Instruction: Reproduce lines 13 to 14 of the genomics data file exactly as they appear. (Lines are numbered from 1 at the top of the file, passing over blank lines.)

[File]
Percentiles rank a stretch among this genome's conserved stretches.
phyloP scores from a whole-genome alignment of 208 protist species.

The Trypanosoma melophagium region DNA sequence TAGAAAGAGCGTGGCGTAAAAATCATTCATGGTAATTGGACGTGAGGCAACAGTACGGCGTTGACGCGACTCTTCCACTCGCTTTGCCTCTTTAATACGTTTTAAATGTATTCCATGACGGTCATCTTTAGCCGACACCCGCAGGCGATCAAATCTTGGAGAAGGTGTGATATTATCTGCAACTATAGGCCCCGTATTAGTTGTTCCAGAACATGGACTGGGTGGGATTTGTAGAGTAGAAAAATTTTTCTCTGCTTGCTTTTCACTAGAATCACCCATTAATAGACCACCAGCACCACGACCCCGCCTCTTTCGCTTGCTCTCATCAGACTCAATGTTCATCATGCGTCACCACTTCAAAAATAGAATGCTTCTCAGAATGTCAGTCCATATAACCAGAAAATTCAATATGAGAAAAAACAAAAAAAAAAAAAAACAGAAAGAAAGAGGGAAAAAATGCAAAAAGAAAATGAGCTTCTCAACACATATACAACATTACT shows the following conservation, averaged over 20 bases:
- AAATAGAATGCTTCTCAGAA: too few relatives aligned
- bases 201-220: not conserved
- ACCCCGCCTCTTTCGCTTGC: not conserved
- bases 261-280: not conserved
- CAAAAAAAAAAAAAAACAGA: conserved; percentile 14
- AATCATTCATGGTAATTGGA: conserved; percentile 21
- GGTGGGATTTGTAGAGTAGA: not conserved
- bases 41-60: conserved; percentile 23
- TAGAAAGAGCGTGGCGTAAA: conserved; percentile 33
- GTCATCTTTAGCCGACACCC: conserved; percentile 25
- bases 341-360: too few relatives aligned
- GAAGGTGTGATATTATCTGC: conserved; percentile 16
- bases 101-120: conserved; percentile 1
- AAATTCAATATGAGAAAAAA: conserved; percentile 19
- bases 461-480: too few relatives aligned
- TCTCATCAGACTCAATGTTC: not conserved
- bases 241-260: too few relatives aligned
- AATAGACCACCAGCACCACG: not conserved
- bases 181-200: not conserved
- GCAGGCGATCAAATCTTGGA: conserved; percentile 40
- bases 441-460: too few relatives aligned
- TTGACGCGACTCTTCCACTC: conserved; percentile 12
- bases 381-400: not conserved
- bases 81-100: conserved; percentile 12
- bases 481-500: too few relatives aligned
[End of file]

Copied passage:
- GTCATCTTTAGCCGACACCC: conserved; percentile 25
- bases 341-360: too few relatives aligned